Where in the world is Bratislava, Slovak Republic

When it was announced that US President George W. Bush and Russian President Vladimir Putin were to meet in Bratislava, Slovak Republic on February 23, 2005, many asked the same question Where in the world is Bratislava The lack of available information is understandable. Slovakia was country in isolation behind iron curtain under the hard Russian communist dominance for more than 40 years. The freedom came in anti-communism velvet revolution in 1989 only.

Slovakia is a small (18,933 sq miles) central European country with only 5.4 million inhabitants. Slovak capital Bratislava has a population of approximately 500,000 up to a half of million. The parents of artist Andy, Hollywood movies director and producer Ivan Reitman, and a few National Hockey League players are Slovaks.

The country recently joined the NATO, and is one of 10 European young democracies invited to join the European Union in May of this year. Slovakia is a newcomer on the European map. It established its independent only in 1993. It was part of the Hungarian Kingdom for thousands years before it became part of eastern Czechoslovakia in 1918. Bratislava was the safe residence for Hungarian Kingdom when the Turks army battled under Budapest. There were 10 Hungarian kings and nine queens crowned in Bratislava between 1530 and 1830 years.

It has its own language, culture and rich history. The country, between High Tatras Mountains and Danube River, has been a crossroad of ancient merchant routes from the north to the southeast Europe and the routes from west to east Europe and Asia. There are more than a hundred fortified castles and settlements close to these routes.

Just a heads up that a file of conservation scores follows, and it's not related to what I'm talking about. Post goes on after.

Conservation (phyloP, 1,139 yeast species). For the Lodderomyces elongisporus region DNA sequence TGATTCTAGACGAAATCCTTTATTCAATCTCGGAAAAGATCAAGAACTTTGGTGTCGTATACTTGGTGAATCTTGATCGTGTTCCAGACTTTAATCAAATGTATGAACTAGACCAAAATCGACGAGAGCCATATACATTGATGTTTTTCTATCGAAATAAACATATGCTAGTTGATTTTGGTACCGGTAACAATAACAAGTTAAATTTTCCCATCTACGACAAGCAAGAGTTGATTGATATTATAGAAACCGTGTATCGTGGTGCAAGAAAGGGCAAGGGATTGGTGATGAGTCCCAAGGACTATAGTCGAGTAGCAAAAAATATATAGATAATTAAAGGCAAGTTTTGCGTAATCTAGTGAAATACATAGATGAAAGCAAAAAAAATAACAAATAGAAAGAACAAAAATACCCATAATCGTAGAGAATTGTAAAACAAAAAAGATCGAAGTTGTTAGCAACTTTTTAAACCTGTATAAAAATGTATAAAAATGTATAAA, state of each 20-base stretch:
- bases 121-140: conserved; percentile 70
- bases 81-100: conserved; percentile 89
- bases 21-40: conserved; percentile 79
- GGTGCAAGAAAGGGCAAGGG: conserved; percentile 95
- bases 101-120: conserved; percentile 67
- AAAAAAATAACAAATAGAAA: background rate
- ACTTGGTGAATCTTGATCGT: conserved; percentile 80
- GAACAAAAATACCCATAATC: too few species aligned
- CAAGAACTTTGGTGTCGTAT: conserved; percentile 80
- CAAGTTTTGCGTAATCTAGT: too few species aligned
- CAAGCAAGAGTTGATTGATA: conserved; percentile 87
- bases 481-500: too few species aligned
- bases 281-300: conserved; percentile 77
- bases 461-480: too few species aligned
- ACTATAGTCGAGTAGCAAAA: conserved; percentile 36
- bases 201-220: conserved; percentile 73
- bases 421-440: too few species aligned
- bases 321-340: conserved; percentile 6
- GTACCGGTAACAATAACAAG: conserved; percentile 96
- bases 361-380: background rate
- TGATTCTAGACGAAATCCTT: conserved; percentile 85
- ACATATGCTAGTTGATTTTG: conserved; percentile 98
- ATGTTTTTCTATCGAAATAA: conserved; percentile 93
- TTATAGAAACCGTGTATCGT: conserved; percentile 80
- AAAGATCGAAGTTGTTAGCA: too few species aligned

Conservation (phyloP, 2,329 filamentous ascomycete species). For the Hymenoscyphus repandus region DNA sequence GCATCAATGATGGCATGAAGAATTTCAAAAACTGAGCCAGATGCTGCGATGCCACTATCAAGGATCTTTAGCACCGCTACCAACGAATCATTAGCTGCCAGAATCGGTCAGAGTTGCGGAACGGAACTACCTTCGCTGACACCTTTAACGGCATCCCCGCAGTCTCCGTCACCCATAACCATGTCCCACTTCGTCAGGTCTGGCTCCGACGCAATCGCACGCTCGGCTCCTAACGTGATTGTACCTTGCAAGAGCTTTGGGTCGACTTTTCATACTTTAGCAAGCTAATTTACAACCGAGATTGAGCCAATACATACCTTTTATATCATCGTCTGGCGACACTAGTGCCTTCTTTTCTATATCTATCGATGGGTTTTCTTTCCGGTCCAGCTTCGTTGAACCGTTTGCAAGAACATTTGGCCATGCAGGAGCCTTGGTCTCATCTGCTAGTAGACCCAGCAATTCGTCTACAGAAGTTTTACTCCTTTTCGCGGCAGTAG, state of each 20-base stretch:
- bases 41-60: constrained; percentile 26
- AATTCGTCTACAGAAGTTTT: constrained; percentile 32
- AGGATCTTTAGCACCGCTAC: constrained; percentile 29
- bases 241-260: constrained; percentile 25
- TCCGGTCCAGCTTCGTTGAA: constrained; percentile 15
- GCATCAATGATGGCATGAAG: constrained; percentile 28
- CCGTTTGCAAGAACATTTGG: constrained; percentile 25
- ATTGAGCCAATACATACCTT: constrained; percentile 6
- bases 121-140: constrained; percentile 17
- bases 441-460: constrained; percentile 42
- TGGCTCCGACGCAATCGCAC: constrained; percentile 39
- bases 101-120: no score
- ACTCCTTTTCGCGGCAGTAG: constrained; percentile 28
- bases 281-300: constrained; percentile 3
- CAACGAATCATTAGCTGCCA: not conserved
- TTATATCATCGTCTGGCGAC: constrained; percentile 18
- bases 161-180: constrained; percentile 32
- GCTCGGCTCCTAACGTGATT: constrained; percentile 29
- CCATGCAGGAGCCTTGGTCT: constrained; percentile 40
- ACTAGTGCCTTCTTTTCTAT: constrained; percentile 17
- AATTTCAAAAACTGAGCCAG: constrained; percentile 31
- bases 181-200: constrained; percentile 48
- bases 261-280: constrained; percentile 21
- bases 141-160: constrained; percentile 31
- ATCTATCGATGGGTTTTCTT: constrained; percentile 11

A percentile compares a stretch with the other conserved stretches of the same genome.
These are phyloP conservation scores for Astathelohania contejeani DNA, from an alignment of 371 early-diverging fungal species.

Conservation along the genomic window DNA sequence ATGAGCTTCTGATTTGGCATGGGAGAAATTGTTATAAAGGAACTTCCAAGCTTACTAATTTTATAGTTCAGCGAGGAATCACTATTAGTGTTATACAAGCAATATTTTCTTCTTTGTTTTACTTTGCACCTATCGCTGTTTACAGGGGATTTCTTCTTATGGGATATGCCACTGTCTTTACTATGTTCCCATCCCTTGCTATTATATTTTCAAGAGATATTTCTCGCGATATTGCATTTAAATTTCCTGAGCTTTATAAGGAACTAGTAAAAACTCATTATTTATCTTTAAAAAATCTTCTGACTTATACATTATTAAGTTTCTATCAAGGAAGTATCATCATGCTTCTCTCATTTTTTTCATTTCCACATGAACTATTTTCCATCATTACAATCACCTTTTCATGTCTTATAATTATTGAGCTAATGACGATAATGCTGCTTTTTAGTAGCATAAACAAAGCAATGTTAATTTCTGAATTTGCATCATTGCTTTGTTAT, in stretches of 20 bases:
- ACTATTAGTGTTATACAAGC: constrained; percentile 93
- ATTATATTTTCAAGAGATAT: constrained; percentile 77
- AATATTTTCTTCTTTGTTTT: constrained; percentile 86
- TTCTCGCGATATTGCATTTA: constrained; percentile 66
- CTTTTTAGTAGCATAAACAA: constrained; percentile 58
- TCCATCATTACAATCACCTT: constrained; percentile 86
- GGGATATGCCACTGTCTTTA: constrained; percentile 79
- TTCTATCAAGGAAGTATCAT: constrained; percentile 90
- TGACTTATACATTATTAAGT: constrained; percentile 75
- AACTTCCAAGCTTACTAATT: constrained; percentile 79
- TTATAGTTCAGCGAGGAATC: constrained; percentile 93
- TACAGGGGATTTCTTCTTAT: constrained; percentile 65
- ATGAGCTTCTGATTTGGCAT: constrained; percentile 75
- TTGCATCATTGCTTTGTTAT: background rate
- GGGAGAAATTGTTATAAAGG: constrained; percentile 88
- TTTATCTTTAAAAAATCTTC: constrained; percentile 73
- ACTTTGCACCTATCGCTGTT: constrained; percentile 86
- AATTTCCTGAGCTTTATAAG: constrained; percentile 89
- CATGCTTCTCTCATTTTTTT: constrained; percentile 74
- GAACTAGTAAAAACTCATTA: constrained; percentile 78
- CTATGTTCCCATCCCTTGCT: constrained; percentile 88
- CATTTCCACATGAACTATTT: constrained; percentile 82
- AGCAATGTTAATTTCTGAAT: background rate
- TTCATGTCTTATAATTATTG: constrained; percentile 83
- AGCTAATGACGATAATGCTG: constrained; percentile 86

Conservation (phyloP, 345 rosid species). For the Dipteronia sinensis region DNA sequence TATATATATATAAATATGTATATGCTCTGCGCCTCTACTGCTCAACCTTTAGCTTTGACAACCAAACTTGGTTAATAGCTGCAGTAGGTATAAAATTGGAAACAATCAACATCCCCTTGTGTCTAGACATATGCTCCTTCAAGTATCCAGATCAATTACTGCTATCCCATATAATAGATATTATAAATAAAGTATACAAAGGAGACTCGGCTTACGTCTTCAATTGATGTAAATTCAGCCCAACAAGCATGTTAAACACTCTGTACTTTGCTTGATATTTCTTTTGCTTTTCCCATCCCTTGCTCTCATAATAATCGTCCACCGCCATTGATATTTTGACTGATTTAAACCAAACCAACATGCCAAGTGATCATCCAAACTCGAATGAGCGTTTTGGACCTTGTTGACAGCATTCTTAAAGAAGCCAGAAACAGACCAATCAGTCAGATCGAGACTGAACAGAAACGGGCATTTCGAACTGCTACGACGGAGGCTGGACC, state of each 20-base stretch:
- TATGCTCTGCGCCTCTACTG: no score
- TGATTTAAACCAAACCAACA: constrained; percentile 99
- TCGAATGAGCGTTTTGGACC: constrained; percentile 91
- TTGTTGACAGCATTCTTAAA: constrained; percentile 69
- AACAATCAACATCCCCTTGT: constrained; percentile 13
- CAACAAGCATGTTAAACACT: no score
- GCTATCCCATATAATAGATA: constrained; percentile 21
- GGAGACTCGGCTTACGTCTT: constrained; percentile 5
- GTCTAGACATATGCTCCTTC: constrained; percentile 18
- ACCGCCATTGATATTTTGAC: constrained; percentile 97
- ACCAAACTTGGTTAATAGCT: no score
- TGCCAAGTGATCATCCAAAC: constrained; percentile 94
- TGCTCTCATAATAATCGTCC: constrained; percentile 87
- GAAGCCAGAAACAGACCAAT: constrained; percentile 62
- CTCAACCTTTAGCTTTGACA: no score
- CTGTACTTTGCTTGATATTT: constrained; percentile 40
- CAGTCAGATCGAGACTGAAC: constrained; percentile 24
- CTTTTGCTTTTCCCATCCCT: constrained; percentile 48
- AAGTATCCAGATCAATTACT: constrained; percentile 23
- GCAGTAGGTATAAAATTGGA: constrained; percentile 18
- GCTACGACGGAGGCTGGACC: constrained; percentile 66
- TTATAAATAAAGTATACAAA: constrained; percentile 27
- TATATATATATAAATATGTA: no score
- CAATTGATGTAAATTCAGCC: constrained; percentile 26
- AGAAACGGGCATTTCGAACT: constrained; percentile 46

Slovakia has the best chance to be one of the most popular tourism destinations in the year 2024, touted a special team of British top tourism trends experts. Their analysis shocked Slovak tourism experts were astonished because the country is virtually unknown. More than 28 million foreign visitors are coming a year, but the great number of them is transit visitors or one-day visitors. Most of tourists are coming from neighbor countries Czech Republic, Hungary, Poland and Austria.

Throughout Slovakia, a traveler will marvel on the beauty of nature. There are nine national parks, more than a hundred medieval castles, a lot of historical towns, and unique structures such as a folk wooden architecture, rural houses and wooden churches. More than four thousands caves are registered in Slovakia, twelve of them are opened for public. There are only three aragonite caves in the world and one of those mineralogy unique objects is in Ochtina, Slovakia.

Slovakia is an interesting country for family soft summer and active winter holiday. Slovak mountain ranges are dissected by thousand kilometers of tourist paths and tracks; long tracks for bicycling are along river Danube and under the mountains. There are opportunities for skiing, mountaineering, rafting, para gliding, yachting and some new golf places were opened last years.

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